What Is Osteoarthritis, and How Is It Cured?
Osteoarthritis – the disease so awesome that 22% of American adults have been diagnosed with it, says the CDC.
Well, what the hell is osteoarthritis anyway? It’s simply the degradation of the cartilage in your joints. The “padding” between your bones become worn out and painful. Sounds fun, right? No, it actually doesn’t.
Doctors typically attribute osteoarthritis to “aging” or “having too much wear-and-tear”, as if we were born with a per-determined amount of cartilage in our joints that will eventually run out (like a woman and her eggs).
You know what I say? I say this is BS. Why would humans be programmed in their DNA to never be able to regenerate a portion of their bodies that bears load, and thus is broken down, every single day? Are we truly destined to be weak and useless at some point in our lives? Unless that’s when we’re on our deathbeds, I think not.
If You Don’t Use It, You Lose It – So Keep Moving Your Joints
I’ve said it time and time again in multiple blog posts – our muscles and tendons will degrade if we stop exercising, so why wouldn’t our cartilage degrade too?
Just like muscles and tendons, cartilage is living tissue that responds to stress. Give it the right amount of stress, and it will adapt and grow stronger. However, there is another benefit for cartilage that movement provides, which we will get to in a second.
Unless you’ve been living under a rock for the past decade, you should know that cartilage does not have its own blood supply, just like tendons don’t. But unlike tendons, which receive nutrition from its neighboring muscle’s blood supply, cartilage has no “attached muscle” to give it a free ride with blood supply. Neither does it receive some nutrition from the surrounding bone that it is actually attached to. This is one of the reasons why doctors believe osteoarthritis is a death-sentence.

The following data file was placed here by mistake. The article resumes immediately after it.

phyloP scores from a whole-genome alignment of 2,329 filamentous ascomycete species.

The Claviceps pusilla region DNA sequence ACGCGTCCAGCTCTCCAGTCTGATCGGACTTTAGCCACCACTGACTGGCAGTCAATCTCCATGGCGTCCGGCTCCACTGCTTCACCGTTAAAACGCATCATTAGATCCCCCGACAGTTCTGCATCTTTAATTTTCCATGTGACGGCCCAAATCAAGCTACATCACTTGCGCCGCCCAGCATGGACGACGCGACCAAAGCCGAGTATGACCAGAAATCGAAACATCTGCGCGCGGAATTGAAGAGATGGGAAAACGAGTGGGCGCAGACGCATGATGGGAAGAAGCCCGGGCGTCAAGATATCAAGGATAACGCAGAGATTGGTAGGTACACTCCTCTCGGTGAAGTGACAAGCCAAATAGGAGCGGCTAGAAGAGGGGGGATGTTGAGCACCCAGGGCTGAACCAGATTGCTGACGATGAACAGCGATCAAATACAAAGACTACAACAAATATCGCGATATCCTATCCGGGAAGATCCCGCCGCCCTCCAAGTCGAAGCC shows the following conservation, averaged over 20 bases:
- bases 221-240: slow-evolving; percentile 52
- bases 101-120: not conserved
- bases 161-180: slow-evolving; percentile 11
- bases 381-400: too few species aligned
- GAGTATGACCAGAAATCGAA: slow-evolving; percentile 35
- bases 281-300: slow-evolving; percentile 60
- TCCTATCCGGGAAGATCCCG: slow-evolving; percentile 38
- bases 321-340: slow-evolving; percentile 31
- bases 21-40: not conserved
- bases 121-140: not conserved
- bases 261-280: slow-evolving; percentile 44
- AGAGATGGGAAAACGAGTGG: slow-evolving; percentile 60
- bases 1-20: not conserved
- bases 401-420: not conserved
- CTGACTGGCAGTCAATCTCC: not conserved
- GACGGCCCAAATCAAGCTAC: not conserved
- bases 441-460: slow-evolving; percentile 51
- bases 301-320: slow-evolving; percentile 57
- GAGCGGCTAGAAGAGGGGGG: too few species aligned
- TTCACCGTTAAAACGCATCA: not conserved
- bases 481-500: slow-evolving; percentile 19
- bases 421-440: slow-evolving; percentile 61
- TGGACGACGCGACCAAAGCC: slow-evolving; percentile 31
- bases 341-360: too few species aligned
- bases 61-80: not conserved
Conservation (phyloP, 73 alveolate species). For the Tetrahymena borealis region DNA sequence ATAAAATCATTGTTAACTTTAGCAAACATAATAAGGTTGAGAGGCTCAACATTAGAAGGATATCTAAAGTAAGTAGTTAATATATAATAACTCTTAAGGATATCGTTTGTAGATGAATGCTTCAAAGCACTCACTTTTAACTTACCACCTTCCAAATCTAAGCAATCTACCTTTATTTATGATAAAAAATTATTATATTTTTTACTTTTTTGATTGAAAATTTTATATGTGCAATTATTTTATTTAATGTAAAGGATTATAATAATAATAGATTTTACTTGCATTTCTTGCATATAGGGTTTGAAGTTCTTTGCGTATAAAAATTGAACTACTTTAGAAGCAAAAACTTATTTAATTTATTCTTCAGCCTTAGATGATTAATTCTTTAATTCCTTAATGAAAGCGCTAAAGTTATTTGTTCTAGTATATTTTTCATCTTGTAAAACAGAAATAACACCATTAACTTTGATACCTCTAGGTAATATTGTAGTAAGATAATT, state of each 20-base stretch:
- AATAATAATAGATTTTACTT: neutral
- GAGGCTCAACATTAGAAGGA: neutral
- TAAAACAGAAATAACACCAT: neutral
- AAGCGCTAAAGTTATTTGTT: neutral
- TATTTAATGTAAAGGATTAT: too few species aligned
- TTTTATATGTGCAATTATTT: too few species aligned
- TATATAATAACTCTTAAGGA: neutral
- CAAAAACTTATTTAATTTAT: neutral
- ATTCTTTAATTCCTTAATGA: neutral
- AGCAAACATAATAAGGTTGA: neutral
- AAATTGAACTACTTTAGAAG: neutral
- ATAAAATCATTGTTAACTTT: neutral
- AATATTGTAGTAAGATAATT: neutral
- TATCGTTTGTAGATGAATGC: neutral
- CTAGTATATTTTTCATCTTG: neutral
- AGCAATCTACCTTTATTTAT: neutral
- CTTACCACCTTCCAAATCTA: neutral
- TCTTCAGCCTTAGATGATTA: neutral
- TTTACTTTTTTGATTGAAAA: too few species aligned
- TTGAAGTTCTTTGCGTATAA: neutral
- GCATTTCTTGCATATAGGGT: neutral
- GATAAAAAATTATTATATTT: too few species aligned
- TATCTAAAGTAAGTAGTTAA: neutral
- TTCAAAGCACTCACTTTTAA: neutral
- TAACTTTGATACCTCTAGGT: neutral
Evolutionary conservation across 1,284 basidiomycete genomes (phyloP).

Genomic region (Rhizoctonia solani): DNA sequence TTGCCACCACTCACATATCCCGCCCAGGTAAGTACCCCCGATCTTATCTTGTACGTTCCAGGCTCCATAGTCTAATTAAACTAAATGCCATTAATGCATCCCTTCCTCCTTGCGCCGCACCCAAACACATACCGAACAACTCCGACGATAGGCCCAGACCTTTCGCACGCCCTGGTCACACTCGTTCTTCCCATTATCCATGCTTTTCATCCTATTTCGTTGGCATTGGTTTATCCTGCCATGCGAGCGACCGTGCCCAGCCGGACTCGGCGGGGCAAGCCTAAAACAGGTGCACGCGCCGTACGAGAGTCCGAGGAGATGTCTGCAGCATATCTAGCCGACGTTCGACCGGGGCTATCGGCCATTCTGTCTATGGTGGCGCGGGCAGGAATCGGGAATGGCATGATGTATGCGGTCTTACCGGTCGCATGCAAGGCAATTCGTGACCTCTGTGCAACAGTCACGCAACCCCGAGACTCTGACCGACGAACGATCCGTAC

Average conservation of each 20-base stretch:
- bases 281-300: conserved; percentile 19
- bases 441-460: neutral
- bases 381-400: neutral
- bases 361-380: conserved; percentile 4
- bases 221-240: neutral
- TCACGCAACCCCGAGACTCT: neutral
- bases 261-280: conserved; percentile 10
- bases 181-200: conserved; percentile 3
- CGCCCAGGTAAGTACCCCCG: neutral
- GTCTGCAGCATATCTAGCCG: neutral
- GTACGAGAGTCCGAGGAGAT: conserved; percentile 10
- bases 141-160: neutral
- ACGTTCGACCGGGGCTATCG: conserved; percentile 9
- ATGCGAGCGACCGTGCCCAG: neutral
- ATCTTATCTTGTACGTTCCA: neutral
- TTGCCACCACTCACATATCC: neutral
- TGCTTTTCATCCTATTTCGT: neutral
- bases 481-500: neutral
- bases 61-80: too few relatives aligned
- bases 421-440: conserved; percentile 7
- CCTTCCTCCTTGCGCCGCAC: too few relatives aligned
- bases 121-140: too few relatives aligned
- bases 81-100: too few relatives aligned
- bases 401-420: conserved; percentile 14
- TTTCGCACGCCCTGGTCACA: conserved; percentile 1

However, what our cartilage does get nutrition from is the surrounding synovial fluid, which is encapsulated by the cartilage and synovial membrane, forming a “water balloon” that further cushions the joints.
Well, when the joints under compression and increased pressure, it has been seen in one study that the permeability of the cartilage increases. “The present work extends this model to include the condition that the permeability of cartilage is dependent on the extent to which it is deformed.”
It is through imbibition, as stated by the researchers, that synovial fluid enters the cartilage during compression and increased pressure, and is then expelled back into the synovial cavity during “relaxation”. Imbibition is described as “the displacement of one fluid by another immiscible fluid” by Wikipedia.
So, by putting pressure and compressive stress on your joints, you allow synovial fluid to donate nutrients to and transport waste out of the surrounding cartilage. And how do we put pressure and compression on our joints, you ask? Through movement.
How do we provide both the adaptive-stress and the nourishing anabolic compounds to our cartilage simultaneously? Through movement.
Theoretically, yet logically, how do we reverse and cure osteoarthritis? Through movement.
You’ve got to keep moving. Rome wasn’t built in a day, nor was it destroyed overnight.